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tools for exporting symbols ?

    Date: 14 Aug 89 17:46:32+0200
    From: mpeter%bernina.zir.ethz.ch@Warbucks.AI.SRI.COM (Martin Peter)

    I have a utility package with flavors, methods, functions, var's und const's
    and I would like to export all (or at least most) of these symbols to other packages.
    So I have to insert an (export '(......)) form into my utility package and a
    simmilar import form in all the other packages, but since a have many symbols
    to export/import it would be nice to have some function which generates 
    such an export list automatically.

    Is there an "official way" how I can get such a list ? I know that I can
    write my own function with do-symbols but maybe there's a more ellegant

It's usually considered better form to localize your package stuff into
a single place.  Symbolics provides a DEFPACKAGE form for this purpose,
and DEFPACKAGE was added to Common Lisp by the ANSI Lisp Committee
recently, which means it has a chance of appearing in any given
implementation at some point.

To construct an initial DEFPACKAGE form, you might consider something
like this:

  (defmacro defpackage-from-symbol-list (package-name &rest options)
    (let ((exports ())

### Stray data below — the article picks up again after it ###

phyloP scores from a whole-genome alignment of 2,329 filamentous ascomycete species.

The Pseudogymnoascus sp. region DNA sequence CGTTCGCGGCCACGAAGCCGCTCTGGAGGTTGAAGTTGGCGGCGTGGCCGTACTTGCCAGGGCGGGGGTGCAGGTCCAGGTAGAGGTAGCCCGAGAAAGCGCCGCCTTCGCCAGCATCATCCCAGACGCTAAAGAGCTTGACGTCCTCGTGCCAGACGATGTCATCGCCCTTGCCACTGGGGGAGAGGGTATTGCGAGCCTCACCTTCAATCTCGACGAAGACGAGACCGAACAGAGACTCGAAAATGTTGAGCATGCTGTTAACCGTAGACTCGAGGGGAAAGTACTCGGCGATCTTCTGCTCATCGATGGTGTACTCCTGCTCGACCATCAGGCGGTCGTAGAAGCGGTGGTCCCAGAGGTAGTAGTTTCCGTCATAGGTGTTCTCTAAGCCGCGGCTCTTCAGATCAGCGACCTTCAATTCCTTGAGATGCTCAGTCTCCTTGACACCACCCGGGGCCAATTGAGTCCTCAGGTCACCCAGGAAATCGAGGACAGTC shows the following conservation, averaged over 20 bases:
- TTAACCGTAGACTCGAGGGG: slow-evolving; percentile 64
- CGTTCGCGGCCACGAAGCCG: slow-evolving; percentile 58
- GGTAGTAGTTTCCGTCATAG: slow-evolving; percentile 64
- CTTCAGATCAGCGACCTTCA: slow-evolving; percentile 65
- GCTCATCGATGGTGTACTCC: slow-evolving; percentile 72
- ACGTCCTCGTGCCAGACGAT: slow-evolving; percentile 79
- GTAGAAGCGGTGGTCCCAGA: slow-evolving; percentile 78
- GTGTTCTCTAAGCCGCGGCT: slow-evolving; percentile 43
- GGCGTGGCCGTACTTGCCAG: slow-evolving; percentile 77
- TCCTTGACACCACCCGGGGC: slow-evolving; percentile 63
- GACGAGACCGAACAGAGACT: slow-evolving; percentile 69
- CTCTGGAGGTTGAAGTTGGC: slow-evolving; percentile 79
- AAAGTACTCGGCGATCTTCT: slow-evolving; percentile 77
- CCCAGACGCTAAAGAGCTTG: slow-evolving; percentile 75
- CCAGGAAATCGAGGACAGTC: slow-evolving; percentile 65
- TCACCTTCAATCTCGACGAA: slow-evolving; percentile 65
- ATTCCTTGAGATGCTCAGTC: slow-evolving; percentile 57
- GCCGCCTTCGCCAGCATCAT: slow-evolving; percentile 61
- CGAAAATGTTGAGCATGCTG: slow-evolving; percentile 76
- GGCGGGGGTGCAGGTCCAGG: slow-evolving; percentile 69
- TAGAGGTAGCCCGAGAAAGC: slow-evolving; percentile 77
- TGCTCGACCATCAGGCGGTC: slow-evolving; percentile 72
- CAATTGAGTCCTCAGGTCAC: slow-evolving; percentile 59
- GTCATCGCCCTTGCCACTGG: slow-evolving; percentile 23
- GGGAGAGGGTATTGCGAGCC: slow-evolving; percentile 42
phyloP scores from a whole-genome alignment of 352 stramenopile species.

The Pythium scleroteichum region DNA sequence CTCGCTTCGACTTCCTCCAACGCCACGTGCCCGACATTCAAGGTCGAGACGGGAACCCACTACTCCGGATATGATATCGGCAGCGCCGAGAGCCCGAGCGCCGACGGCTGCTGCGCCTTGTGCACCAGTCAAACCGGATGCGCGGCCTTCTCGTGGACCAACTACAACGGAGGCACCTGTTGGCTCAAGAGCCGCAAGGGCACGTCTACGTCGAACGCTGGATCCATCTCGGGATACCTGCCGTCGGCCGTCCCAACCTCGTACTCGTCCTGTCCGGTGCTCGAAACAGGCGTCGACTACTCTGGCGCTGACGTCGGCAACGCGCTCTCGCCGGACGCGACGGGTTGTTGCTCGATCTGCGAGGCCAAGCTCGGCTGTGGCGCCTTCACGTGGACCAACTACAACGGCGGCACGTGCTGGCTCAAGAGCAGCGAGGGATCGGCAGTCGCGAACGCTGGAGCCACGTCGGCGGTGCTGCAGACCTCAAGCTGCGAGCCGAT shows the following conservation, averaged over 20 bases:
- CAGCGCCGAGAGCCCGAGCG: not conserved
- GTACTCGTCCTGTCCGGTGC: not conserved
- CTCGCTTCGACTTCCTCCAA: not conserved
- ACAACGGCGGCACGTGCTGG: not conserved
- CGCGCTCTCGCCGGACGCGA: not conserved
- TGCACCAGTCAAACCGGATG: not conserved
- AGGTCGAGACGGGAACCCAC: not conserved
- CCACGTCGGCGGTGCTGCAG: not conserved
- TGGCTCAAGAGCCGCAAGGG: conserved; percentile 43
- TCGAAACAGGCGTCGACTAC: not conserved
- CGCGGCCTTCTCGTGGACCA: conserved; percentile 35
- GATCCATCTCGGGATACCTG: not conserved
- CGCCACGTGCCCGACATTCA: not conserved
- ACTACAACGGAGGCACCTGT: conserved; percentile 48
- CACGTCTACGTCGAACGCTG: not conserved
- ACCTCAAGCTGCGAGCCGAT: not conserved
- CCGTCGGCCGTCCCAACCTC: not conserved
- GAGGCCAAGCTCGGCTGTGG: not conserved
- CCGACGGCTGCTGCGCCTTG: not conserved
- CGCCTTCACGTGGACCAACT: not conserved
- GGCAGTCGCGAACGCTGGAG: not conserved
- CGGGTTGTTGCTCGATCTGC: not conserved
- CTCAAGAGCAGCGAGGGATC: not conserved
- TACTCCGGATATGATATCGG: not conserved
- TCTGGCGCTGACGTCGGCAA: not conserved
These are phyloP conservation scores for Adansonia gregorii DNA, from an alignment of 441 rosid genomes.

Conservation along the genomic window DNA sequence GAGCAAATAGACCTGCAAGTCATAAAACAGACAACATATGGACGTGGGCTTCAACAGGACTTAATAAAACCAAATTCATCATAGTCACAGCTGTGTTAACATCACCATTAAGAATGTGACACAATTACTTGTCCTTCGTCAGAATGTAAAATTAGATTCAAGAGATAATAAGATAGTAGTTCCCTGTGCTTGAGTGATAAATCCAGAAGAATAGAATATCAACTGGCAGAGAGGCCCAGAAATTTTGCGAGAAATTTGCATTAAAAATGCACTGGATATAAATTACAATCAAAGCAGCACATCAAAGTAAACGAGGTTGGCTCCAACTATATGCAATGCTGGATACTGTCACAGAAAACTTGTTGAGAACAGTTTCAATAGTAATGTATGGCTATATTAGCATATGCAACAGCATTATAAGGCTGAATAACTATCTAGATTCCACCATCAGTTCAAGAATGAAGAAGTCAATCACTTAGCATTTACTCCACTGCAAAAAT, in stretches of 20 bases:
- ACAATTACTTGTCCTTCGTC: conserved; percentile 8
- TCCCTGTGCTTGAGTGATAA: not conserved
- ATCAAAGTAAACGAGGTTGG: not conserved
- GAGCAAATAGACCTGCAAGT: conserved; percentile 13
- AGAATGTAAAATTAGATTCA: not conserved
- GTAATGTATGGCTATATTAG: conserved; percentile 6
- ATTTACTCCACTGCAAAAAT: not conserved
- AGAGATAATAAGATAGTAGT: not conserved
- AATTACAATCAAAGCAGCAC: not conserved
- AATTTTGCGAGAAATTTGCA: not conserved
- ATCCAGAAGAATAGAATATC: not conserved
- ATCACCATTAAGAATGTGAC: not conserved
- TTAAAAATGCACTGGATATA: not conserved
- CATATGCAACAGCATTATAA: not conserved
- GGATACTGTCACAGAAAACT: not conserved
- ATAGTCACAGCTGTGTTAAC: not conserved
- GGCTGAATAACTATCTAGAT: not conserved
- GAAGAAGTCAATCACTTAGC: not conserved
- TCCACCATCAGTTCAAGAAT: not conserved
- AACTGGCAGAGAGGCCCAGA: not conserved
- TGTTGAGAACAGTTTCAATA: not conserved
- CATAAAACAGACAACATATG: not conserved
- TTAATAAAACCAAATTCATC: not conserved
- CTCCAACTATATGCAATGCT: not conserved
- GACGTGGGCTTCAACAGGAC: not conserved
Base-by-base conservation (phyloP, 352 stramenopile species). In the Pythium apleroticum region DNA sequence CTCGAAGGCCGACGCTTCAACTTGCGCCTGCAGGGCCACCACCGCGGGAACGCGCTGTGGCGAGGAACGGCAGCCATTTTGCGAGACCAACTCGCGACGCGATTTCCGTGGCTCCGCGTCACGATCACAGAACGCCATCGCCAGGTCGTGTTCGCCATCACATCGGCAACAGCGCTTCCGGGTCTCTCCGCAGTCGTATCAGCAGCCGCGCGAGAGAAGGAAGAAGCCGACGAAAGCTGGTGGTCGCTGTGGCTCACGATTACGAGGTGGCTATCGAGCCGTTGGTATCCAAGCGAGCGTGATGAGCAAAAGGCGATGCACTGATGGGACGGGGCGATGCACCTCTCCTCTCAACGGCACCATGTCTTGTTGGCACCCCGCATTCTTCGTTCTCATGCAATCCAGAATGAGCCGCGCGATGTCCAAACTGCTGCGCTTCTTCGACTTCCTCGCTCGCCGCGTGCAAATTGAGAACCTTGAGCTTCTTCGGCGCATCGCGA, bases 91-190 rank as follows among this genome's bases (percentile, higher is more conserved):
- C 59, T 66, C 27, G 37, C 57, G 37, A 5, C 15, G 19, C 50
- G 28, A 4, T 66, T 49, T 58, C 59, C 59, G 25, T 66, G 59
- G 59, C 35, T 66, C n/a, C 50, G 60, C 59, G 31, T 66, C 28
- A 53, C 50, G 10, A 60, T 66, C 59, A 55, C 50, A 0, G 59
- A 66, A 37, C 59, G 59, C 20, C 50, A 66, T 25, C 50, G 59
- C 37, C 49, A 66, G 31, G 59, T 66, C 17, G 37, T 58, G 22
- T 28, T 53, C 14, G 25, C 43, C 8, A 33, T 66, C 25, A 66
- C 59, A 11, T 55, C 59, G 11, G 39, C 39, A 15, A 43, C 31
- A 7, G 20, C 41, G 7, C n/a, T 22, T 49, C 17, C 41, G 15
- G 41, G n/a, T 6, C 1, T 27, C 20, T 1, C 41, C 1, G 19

(package (find-package package-name)))
      (do-local-symbols (symbol (or package
				    (error "Package ~A not found" package-name)))
	(when (or (fboundp symbol)		        ; pick up functions
		  (flavor:find-flavor symbol nil)	; and flavors
		  (sys:special-variable-p symbol))	; and special variables
	  (push symbol exports)))
      (setf exports (sort exports #'string-lessp))
      `(progn (defpackage ,(intern (package-name package))
		(:nicknames ,@(package-nicknames package))
		(:use ,@(mapcar #'package-name (package-use-list package)))
		(:export ,@exports)))))

[I'm not sure the FBOUNDP will pick up DEFUN-IN-FLAVORs, but perhaps you
don't want to export them anyway.]

[The PROGN is so c-sh-M doesn't over-expand the macro.]

For example, in the default Genera environment, 

  (defpackage-from-symbol-list firewall) ==>

I would use c-sh-M with a numeric argument to expand the macro into your
buffer, and then edit it by hand, discarding both the macro definition
and the use of it in the process.